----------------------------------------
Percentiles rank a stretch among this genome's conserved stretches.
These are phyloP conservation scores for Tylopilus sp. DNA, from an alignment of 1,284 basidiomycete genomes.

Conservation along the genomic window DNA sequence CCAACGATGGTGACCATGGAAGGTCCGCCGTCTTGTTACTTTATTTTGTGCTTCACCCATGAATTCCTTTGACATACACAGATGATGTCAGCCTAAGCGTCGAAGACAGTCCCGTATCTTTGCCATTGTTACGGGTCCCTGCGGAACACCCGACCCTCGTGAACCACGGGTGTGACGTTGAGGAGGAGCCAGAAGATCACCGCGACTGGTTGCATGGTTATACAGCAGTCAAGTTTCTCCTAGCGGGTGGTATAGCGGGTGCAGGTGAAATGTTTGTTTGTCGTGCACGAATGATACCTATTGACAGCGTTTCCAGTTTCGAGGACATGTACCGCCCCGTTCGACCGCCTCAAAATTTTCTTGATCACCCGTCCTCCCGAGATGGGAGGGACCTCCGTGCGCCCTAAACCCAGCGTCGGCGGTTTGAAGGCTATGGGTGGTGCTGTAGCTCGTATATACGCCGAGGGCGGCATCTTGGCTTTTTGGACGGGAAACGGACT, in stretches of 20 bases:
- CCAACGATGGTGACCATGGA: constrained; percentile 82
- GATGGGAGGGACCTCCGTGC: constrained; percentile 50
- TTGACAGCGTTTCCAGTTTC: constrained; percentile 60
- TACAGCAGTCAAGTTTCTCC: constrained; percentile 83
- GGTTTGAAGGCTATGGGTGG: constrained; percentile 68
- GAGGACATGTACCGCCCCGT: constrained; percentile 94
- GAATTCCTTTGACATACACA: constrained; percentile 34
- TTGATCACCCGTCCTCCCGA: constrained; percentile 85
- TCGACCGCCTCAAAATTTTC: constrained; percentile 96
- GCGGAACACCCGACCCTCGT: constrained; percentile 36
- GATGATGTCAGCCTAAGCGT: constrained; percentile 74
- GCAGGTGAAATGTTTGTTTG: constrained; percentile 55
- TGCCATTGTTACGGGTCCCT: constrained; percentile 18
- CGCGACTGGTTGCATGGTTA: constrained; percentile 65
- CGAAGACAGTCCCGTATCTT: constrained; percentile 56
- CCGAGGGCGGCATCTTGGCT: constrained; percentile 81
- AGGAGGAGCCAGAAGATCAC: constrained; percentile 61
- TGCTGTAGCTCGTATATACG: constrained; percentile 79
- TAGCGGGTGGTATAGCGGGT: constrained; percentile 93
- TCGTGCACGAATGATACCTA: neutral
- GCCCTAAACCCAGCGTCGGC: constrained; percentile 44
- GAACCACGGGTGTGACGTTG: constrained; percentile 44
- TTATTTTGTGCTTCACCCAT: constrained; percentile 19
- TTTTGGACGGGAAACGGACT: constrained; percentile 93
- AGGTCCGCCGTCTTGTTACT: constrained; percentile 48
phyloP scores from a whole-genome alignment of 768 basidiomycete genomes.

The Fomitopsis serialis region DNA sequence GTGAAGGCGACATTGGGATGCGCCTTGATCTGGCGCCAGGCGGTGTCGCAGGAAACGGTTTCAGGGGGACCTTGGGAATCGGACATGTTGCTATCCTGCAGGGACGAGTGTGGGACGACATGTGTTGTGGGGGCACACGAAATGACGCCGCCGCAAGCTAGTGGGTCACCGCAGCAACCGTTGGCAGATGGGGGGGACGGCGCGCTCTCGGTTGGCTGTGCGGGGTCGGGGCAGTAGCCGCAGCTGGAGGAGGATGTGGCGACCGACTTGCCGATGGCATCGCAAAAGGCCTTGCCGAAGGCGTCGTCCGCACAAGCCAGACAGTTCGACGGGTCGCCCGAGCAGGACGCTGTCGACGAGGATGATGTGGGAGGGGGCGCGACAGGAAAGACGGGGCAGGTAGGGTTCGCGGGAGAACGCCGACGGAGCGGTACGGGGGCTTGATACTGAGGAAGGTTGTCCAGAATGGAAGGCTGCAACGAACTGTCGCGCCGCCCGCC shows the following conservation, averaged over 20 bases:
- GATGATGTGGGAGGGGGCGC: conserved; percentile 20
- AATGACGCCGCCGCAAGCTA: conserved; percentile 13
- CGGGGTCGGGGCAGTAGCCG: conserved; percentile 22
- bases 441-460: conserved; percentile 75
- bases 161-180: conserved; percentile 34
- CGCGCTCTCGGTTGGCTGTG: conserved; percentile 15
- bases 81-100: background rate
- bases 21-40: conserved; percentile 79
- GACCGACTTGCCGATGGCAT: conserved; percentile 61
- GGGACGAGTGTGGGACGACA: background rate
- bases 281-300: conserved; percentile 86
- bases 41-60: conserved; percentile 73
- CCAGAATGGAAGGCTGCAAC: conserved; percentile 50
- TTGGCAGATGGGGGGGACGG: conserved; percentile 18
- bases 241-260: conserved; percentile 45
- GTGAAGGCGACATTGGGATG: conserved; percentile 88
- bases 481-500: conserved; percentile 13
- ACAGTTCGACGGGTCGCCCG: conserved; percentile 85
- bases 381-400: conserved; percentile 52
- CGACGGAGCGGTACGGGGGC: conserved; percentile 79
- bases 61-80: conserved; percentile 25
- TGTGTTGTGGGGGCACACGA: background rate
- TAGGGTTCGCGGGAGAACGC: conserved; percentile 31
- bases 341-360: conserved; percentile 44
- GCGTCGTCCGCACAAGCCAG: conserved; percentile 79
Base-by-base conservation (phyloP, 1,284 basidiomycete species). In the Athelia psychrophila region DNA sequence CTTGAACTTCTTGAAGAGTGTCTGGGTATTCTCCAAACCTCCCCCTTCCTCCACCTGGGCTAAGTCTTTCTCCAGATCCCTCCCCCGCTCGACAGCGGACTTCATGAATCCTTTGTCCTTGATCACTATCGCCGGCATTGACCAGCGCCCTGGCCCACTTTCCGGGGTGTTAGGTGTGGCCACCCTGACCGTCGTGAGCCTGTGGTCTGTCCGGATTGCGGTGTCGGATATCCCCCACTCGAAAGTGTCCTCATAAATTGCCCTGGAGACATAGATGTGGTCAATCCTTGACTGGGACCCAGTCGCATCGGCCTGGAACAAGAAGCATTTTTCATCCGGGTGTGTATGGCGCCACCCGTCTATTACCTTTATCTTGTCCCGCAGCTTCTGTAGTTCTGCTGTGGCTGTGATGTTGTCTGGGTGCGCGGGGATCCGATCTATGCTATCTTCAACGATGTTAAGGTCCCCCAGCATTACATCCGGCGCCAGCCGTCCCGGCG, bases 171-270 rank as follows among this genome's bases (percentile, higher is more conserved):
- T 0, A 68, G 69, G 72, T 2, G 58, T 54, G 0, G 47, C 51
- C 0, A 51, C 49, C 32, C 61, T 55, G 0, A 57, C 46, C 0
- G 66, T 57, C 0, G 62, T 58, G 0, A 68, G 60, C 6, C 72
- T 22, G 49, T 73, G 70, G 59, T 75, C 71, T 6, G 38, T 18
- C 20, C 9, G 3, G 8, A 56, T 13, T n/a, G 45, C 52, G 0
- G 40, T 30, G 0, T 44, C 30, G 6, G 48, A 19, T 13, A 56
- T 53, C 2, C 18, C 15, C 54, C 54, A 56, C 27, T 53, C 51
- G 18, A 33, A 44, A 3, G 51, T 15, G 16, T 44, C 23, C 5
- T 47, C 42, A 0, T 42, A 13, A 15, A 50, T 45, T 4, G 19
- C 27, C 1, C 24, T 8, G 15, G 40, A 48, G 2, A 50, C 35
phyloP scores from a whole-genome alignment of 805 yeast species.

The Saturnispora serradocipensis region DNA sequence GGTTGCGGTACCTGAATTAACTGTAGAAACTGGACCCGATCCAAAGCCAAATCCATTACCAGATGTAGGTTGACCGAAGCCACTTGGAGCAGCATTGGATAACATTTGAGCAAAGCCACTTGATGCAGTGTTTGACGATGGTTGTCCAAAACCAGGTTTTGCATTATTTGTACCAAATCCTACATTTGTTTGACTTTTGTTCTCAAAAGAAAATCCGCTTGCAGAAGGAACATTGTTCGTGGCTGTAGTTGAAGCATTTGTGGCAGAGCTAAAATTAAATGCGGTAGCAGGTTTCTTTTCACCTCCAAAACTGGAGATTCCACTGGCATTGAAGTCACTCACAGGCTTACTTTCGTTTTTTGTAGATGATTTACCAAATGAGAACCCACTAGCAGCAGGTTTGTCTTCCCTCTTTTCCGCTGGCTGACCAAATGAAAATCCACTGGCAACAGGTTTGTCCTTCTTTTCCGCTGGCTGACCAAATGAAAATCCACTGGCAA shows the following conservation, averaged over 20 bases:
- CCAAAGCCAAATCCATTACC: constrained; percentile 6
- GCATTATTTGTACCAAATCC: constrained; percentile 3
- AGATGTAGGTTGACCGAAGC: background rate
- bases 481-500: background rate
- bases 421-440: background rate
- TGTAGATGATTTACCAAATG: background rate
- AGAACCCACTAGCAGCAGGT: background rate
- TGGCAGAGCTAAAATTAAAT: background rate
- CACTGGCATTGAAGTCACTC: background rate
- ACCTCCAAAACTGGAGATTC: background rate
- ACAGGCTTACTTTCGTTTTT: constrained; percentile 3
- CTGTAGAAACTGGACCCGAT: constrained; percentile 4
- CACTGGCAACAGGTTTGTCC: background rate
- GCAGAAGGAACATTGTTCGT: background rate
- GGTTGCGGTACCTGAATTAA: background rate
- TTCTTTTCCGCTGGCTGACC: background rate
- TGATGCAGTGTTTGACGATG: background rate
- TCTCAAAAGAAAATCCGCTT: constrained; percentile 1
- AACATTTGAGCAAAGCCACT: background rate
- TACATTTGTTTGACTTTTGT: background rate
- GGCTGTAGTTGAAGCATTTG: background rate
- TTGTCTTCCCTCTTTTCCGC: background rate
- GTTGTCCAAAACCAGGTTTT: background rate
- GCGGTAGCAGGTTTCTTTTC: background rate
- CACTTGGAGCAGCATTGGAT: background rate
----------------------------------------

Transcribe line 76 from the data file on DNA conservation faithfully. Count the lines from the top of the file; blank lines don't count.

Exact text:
- TGGCAGAGCTAAAATTAAAT: background rate